Athletes are creatures of habit.
Everything in their lives has to be compartmentalized to infinitesimal detail. How and when they sleep, eat, train and recreate is scheduled. It is a mindset straight out of the military or Modern Parent and there is no option for flexibility, at least not away from the fields of play.
There is no change when they get to work. Every minute of their day is planned and there must always be strict adherence to the schedule. Jobs are scarce and the money too great to question the schedule. The only escape is the locker room.
Locker rooms are the athletes' homes away from their homes. The lockers at which they sit and dress is an odd juxtaposition of miniature walk-in closet, lounge and personal office. It is where they dress, catch up on gossip, hold question-and-answer sessions with media members and
prepare for that day's work.
The Mets clubhouse is not terribly different from others in sports. Walk around and you see shirts and pants hanging in lockers, cleats neatly arranged one next to the other. Caps on the wood shelving to the left of computer password protected safes. There is not much separating one locker from another, other than the nameplates above the stalls.
And that is why the small yellow sticker at one locker jumps out at you. The round, yellow sticker with a black number 21 in the middle is affixed to the edge of the shelf. Around the perimeter are the words Retire21.org, a grassroots organization stumping for Roberto Clemente's No. 21 to be retired throughout Major League Baseball. The man whose locker it is becomes excited when he's asked about the adhesive.
"I never saw him play but my father did. I've seen the highlights; I've seen what he accomplished in baseball, and outside the lines, too. He was a great human being. He died young," said Angel Pagan, his eyes alight, hours before his Mets beat the Padres 2-1 in 11 innings at Citi Field Tuesday night. Pagan went 2-for-5 with a triple, a stolen base and a celebratory pie to the face of Ike Davis, who hit the game-winning home run in the bottom of the 11th. "He had 3,000 hits and did a lot of things for people in need. I'm a very big fan of that. I think he's the best player from Puerto Rico ever. So it's my job and it's my honor to try to see if they can retire No. 21. I'm just going to keep my lucky sticker there and see if it does anything."
It remains to be seen if those who believe that themselves Protectors of the Game -- be it through ancestry, hubris, the Peter Principle or the monumental dumb luck of going from used car salesman to Commissioner in one lifetime -- will acquiesce to the wish of Pagan and others and retire Clemente's No. 21.
What is not in question has been Pagan's development from everyday player to key component has been one of the most pleasant surprises in the Mets' 31-27 campaign. He is hitting .291 with 32 runs scored, four home runs, and 25 RBI in 55 games this season and will almost certainly set new career highs in every major statistical category. Not bad, especially when the organizational plan in spring training was for him to split time in cente rfield with Gary Matthews Jr., who was designated for assignment before Friday night's 4-3 win over the Marlins.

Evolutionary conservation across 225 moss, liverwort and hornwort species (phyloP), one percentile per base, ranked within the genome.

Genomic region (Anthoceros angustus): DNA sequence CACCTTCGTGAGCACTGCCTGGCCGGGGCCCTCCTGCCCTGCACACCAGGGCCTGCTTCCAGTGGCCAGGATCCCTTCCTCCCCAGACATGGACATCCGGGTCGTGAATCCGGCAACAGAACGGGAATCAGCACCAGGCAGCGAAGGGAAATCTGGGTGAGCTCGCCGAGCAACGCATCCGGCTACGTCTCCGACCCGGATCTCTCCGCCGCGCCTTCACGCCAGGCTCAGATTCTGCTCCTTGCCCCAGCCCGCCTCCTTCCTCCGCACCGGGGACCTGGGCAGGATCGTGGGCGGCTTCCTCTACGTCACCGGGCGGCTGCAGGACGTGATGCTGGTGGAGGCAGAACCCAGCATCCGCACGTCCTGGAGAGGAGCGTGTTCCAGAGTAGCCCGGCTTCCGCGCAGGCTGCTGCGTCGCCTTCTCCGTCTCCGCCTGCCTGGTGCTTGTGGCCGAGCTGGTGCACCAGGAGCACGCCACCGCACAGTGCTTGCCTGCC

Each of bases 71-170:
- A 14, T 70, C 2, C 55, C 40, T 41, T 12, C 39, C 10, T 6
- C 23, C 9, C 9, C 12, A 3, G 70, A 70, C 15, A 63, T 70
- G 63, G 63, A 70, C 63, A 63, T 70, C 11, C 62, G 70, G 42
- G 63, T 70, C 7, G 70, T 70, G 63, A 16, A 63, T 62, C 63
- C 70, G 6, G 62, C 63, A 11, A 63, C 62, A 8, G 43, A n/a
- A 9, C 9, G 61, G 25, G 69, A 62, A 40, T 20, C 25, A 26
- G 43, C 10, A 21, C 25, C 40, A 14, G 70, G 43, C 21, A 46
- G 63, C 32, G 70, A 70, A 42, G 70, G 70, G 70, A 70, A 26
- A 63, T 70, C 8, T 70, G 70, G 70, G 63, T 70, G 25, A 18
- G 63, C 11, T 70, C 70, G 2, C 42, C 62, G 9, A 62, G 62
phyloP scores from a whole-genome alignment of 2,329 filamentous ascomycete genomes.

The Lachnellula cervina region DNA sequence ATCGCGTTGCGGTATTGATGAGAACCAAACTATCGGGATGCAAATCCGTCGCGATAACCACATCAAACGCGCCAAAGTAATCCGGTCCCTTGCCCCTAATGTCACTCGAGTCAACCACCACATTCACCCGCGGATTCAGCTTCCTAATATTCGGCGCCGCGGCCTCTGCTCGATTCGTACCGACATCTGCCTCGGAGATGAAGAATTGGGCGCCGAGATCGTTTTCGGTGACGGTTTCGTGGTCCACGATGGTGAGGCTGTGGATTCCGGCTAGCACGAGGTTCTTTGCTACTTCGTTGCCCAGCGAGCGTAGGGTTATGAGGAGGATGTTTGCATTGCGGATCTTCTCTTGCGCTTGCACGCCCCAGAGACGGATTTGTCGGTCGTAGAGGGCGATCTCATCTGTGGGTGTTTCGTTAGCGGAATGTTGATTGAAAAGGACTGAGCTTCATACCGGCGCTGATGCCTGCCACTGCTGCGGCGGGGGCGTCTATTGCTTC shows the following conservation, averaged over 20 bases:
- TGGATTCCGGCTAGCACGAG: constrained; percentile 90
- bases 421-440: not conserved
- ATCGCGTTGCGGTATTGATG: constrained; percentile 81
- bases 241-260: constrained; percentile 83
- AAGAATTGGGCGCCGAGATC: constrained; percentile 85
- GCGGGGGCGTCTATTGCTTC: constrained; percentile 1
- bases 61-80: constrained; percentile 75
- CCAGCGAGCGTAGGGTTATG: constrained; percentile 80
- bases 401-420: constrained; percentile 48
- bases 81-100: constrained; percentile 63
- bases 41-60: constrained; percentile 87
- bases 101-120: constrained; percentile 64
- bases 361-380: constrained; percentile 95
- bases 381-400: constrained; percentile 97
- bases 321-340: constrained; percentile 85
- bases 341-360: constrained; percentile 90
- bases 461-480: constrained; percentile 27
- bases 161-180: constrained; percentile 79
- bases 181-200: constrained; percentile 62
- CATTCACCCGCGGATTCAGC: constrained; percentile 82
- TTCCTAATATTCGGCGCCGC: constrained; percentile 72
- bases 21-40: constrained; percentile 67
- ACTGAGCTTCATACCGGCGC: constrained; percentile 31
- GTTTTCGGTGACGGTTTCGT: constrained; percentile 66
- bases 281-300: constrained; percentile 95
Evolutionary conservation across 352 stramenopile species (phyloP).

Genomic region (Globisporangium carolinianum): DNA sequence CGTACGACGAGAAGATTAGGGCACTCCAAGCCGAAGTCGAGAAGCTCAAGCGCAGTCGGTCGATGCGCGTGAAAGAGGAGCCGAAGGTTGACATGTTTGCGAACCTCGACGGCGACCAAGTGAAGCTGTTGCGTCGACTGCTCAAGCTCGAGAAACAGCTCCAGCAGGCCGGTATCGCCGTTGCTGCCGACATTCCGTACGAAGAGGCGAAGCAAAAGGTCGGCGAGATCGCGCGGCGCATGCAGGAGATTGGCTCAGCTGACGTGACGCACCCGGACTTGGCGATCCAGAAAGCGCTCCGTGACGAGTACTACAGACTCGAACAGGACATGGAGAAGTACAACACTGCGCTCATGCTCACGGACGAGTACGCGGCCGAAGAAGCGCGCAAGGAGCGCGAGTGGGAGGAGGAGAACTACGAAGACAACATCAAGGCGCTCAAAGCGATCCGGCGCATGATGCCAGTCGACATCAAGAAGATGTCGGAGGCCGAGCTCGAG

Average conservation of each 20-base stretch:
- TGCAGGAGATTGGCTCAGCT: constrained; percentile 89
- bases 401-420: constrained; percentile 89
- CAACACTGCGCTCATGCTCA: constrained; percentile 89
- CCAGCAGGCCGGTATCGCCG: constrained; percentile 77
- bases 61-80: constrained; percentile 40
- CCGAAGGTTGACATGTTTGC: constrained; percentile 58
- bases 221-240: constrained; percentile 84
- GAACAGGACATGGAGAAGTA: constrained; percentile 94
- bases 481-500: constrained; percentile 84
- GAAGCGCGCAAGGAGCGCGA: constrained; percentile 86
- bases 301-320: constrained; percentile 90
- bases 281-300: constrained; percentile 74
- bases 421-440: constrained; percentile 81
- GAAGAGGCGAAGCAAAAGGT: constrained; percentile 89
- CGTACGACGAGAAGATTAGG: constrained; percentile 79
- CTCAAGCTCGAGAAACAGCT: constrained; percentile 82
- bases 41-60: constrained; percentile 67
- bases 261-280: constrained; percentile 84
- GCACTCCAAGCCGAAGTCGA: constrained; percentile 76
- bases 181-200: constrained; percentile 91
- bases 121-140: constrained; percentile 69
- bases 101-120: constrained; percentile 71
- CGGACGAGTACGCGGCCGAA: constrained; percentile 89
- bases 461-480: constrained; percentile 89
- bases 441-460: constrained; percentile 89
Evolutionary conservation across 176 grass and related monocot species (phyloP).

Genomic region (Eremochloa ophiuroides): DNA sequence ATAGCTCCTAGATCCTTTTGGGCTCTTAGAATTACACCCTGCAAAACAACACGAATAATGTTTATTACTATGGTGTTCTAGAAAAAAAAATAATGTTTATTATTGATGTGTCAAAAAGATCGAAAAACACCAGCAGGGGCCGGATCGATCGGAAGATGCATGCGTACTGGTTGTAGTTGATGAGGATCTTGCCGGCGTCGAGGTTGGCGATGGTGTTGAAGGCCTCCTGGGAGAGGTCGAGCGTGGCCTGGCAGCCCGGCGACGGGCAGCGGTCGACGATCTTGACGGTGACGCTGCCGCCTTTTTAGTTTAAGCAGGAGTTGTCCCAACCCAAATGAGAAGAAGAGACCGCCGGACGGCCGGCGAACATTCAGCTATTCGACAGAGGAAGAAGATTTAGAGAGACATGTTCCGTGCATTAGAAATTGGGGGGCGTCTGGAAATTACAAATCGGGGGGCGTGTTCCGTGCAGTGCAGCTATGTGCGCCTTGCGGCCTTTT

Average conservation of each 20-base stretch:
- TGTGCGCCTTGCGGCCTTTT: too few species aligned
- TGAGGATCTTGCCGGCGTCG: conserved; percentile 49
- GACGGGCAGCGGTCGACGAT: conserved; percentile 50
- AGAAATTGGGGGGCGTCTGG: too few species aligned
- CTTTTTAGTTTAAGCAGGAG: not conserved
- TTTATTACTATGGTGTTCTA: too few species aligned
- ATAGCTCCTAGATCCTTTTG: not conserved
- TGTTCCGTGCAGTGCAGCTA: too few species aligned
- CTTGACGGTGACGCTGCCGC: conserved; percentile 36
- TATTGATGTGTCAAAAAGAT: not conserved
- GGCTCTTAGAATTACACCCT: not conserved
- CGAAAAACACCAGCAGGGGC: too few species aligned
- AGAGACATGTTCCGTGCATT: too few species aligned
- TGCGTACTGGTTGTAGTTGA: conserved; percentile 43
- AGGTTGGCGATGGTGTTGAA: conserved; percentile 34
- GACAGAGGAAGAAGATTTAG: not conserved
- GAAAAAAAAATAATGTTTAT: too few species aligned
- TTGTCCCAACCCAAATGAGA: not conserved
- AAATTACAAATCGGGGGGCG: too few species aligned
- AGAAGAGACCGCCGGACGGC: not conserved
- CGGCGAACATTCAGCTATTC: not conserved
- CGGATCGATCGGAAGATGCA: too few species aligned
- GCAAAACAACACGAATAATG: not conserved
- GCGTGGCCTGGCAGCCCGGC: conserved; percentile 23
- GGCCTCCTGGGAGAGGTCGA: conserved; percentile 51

"I feel healthy. That's the most important thing for me. Second of all, I've done a pretty good of replacing Carlos (Beltran). I hope I've done a pretty good job," Pagan said. "Right now what I'm looking for is to stay healthy and keep contributing to the team as much as I can until
Carlos gets back. When he gets back, I just got to adjust to whatever role the team has for me."
Ah. Beltran. The pink elephant in the room. Currently rehabbing in Port St. Lucie, he is expected to join the team at some point this season. Beltran's return will provide Jerry Manuel the flexibility to create a centerfield and right field platoon with the three-time Gold Glove-winning
center fielder, Pagan and Jeff Francoeur. The manager has already announced as much.
Inarguably, having three players for two positions is the proverbial good problem for a manager. But what about the player? How does one react knowing in the back of his mind that eventually his playing time will diminish through no fault of his own?
"I don't (want) to say that it will affect me because I will keep working hard and try to do my best. It doesn't matter what the role is; playing every other day or whatever. I still have a job to do and see what happens, and just try to adjust from there," Pagan vowed.
A change in job description should not negativelyaffect the native of Dorado, Puerto Rico, who began his career as a reserve withthe Cubs in 2006 and 2007. He played in 148 of 324 games in the two seasons,spending much of his time being taught the game's minutiae by John Mabry, amongothers.
"Sometimeswhen you're young, you don't understand the game that well. Just having a veteran like him that has been around, knows how to pinch hit and has been around, you want to learn from those guys," Pagan said.
Eventually the time comes for lessons learned from a teacher to be implemented. For Pagan that came last season in which he hit .306 with 32 RBI and scored 54 runs while playing in a career-high 88 games. The numbers were great. The experience gained by starting almost every day following the All-Star break was invaluable.
"This is my second year healthy. Now I'm showing what I can do and what I'm capable of. So far it's going good," Pagan said. "I have a nice plan and I'm feeling pretty good about myself."
His confidence shows. It is bright as the yellow sticker on his locker.
Athletes are creatures of habit.